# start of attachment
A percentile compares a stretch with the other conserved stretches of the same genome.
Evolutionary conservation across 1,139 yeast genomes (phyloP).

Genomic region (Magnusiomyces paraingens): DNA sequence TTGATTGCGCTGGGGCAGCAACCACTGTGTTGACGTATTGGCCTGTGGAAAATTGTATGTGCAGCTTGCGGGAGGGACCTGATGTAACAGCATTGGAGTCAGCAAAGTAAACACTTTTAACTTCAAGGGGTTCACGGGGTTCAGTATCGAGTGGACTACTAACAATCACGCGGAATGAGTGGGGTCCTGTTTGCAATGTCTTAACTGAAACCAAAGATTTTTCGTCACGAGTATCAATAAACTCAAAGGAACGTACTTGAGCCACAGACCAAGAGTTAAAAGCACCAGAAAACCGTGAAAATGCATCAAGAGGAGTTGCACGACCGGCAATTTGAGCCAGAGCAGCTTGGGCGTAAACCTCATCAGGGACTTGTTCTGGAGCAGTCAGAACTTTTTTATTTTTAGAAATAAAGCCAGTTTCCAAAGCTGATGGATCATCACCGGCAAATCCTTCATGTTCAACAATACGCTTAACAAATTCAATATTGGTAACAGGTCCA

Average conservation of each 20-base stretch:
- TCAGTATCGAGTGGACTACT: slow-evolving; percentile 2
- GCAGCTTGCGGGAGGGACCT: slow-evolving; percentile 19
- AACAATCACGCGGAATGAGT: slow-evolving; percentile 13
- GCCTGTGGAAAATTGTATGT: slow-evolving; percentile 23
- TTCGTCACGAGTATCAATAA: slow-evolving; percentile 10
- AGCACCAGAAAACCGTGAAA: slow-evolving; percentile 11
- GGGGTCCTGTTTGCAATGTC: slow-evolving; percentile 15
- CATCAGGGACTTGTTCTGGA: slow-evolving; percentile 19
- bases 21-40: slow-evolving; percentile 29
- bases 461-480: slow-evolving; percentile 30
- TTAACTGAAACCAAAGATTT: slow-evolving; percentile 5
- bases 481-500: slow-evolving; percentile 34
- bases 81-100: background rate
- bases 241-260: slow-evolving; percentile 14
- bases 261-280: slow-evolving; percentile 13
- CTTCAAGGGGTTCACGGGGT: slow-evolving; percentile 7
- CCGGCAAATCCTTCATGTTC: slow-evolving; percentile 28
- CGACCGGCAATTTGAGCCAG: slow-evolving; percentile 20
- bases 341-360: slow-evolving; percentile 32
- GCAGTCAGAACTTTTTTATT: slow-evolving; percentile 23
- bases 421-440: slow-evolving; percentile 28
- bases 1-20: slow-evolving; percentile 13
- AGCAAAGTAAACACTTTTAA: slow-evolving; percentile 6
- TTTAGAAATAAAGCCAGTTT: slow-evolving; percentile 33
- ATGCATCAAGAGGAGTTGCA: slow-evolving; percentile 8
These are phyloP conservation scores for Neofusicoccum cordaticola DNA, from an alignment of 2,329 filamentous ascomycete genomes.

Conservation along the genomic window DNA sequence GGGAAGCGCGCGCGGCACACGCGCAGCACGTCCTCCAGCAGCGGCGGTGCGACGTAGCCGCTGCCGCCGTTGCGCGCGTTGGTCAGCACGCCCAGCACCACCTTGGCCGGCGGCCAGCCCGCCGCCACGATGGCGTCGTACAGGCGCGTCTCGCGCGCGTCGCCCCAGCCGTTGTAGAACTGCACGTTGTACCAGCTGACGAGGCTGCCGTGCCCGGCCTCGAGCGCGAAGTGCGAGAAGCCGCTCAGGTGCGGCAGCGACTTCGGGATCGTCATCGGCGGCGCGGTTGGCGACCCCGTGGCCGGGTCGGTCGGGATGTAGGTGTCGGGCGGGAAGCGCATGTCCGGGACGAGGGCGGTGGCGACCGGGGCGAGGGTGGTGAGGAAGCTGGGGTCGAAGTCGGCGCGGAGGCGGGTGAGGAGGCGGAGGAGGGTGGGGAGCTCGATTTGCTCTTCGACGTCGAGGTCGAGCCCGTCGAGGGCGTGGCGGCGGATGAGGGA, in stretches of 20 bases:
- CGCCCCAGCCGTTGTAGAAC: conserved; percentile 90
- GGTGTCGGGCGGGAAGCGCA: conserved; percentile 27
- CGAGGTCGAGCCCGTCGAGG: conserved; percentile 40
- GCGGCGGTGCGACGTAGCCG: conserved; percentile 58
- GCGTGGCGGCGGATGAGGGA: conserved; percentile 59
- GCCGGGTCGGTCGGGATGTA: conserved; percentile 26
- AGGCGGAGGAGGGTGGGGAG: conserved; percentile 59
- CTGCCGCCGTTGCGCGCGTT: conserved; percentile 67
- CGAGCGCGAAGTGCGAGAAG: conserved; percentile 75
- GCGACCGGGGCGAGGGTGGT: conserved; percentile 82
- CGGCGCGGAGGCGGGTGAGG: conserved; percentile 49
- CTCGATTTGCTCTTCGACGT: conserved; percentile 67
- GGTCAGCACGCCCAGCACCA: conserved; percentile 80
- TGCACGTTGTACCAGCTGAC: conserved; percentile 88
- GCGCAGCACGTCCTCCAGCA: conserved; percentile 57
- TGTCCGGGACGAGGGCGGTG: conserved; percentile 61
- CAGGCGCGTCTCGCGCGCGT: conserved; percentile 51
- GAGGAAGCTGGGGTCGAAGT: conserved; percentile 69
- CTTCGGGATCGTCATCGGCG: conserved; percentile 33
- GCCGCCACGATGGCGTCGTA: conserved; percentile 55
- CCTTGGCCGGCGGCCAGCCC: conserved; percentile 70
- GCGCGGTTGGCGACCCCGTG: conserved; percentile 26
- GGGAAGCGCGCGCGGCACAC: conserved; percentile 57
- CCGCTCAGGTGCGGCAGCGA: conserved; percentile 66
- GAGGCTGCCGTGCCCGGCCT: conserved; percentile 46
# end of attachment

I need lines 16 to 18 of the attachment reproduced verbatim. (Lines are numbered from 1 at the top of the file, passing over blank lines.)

- bases 481-500: slow-evolving; percentile 34
- bases 81-100: background rate
- bases 241-260: slow-evolving; percentile 14